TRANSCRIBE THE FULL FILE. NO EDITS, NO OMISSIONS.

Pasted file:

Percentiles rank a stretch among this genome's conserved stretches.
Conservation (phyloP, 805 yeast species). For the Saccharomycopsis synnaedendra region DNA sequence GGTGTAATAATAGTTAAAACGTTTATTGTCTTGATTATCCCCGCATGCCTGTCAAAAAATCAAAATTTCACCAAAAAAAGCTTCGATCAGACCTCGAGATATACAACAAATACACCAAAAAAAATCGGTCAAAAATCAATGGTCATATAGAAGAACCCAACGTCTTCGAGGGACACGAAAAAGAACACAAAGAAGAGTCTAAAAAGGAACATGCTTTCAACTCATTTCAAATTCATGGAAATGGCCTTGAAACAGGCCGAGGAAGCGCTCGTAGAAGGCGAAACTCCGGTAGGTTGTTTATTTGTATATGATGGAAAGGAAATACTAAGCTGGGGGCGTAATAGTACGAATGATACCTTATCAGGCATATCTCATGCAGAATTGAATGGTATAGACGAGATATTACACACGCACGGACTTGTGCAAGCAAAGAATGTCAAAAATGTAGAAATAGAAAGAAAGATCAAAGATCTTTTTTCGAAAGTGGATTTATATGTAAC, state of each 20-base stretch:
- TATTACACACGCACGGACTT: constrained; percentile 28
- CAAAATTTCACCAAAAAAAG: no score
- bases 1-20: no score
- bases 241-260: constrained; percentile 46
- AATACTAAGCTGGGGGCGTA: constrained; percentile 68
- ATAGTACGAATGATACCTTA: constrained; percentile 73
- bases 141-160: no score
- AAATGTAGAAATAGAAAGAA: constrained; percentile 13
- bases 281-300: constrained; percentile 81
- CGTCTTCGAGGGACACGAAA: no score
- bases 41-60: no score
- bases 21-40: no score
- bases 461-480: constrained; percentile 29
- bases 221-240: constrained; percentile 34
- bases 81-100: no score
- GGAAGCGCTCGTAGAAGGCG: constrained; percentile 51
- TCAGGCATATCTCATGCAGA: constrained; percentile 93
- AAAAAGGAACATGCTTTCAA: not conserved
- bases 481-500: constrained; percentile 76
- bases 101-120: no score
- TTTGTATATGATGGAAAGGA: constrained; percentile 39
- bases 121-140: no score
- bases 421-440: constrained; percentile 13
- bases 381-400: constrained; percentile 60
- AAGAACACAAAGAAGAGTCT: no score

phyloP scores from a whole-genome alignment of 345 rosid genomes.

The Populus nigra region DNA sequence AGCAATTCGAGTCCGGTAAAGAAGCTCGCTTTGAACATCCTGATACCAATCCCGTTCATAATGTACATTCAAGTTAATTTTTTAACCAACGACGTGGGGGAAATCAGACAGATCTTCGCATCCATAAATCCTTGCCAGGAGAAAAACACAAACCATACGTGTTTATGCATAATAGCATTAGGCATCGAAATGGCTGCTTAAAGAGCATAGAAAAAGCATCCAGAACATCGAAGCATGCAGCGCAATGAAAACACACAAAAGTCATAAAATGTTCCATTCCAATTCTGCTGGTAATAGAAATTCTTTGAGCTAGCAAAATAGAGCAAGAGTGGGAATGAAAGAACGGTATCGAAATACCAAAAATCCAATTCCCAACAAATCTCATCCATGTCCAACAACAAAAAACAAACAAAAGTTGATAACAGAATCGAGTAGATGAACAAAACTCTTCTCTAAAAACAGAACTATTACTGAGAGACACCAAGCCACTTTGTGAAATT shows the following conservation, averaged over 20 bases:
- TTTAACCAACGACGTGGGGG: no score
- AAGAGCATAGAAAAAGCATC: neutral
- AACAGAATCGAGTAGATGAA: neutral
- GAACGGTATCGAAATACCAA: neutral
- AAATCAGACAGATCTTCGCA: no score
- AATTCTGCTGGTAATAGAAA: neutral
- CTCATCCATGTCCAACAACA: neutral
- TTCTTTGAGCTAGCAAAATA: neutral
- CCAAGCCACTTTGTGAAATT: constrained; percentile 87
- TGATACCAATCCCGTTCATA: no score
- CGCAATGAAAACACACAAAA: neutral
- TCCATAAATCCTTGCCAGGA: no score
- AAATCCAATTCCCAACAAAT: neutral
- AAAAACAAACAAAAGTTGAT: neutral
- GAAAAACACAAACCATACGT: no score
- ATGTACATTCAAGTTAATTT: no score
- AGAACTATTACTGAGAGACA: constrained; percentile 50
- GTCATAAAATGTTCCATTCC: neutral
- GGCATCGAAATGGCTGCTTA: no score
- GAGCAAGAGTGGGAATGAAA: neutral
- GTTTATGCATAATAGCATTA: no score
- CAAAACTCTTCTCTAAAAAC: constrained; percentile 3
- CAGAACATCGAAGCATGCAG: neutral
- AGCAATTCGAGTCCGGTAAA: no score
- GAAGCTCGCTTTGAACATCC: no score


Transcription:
Percentiles rank a stretch among this genome's conserved stretches.
Conservation (phyloP, 805 yeast species). For the Saccharomycopsis synnaedendra region DNA sequence GGTGTAATAATAGTTAAAACGTTTATTGTCTTGATTATCCCCGCATGCCTGTCAAAAAATCAAAATTTCACCAAAAAAAGCTTCGATCAGACCTCGAGATATACAACAAATACACCAAAAAAAATCGGTCAAAAATCAATGGTCATATAGAAGAACCCAACGTCTTCGAGGGACACGAAAAAGAACACAAAGAAGAGTCTAAAAAGGAACATGCTTTCAACTCATTTCAAATTCATGGAAATGGCCTTGAAACAGGCCGAGGAAGCGCTCGTAGAAGGCGAAACTCCGGTAGGTTGTTTATTTGTATATGATGGAAAGGAAATACTAAGCTGGGGGCGTAATAGTACGAATGATACCTTATCAGGCATATCTCATGCAGAATTGAATGGTATAGACGAGATATTACACACGCACGGACTTGTGCAAGCAAAGAATGTCAAAAATGTAGAAATAGAAAGAAAGATCAAAGATCTTTTTTCGAAAGTGGATTTATATGTAAC, state of each 20-base stretch:
- TATTACACACGCACGGACTT: constrained; percentile 28
- CAAAATTTCACCAAAAAAAG: no score
- bases 1-20: no score
- bases 241-260: constrained; percentile 46
- AATACTAAGCTGGGGGCGTA: constrained; percentile 68
- ATAGTACGAATGATACCTTA: constrained; percentile 73
- bases 141-160: no score
- AAATGTAGAAATAGAAAGAA: constrained; percentile 13
- bases 281-300: constrained; percentile 81
- CGTCTTCGAGGGACACGAAA: no score
- bases 41-60: no score
- bases 21-40: no score
- bases 461-480: constrained; percentile 29
- bases 221-240: constrained; percentile 34
- bases 81-100: no score
- GGAAGCGCTCGTAGAAGGCG: constrained; percentile 51
- TCAGGCATATCTCATGCAGA: constrained; percentile 93
- AAAAAGGAACATGCTTTCAA: not conserved
- bases 481-500: constrained; percentile 76
- bases 101-120: no score
- TTTGTATATGATGGAAAGGA: constrained; percentile 39
- bases 121-140: no score
- bases 421-440: constrained; percentile 13
- bases 381-400: constrained; percentile 60
- AAGAACACAAAGAAGAGTCT: no score

phyloP scores from a whole-genome alignment of 345 rosid genomes.

The Populus nigra region DNA sequence AGCAATTCGAGTCCGGTAAAGAAGCTCGCTTTGAACATCCTGATACCAATCCCGTTCATAATGTACATTCAAGTTAATTTTTTAACCAACGACGTGGGGGAAATCAGACAGATCTTCGCATCCATAAATCCTTGCCAGGAGAAAAACACAAACCATACGTGTTTATGCATAATAGCATTAGGCATCGAAATGGCTGCTTAAAGAGCATAGAAAAAGCATCCAGAACATCGAAGCATGCAGCGCAATGAAAACACACAAAAGTCATAAAATGTTCCATTCCAATTCTGCTGGTAATAGAAATTCTTTGAGCTAGCAAAATAGAGCAAGAGTGGGAATGAAAGAACGGTATCGAAATACCAAAAATCCAATTCCCAACAAATCTCATCCATGTCCAACAACAAAAAACAAACAAAAGTTGATAACAGAATCGAGTAGATGAACAAAACTCTTCTCTAAAAACAGAACTATTACTGAGAGACACCAAGCCACTTTGTGAAATT shows the following conservation, averaged over 20 bases:
- TTTAACCAACGACGTGGGGG: no score
- AAGAGCATAGAAAAAGCATC: neutral
- AACAGAATCGAGTAGATGAA: neutral
- GAACGGTATCGAAATACCAA: neutral
- AAATCAGACAGATCTTCGCA: no score
- AATTCTGCTGGTAATAGAAA: neutral
- CTCATCCATGTCCAACAACA: neutral
- TTCTTTGAGCTAGCAAAATA: neutral
- CCAAGCCACTTTGTGAAATT: constrained; percentile 87
- TGATACCAATCCCGTTCATA: no score
- CGCAATGAAAACACACAAAA: neutral
- TCCATAAATCCTTGCCAGGA: no score
- AAATCCAATTCCCAACAAAT: neutral
- AAAAACAAACAAAAGTTGAT: neutral
- GAAAAACACAAACCATACGT: no score
- ATGTACATTCAAGTTAATTT: no score
- AGAACTATTACTGAGAGACA: constrained; percentile 50
- GTCATAAAATGTTCCATTCC: neutral
- GGCATCGAAATGGCTGCTTA: no score
- GAGCAAGAGTGGGAATGAAA: neutral
- GTTTATGCATAATAGCATTA: no score
- CAAAACTCTTCTCTAAAAAC: constrained; percentile 3
- CAGAACATCGAAGCATGCAG: neutral
- AGCAATTCGAGTCCGGTAAA: no score
- GAAGCTCGCTTTGAACATCC: no score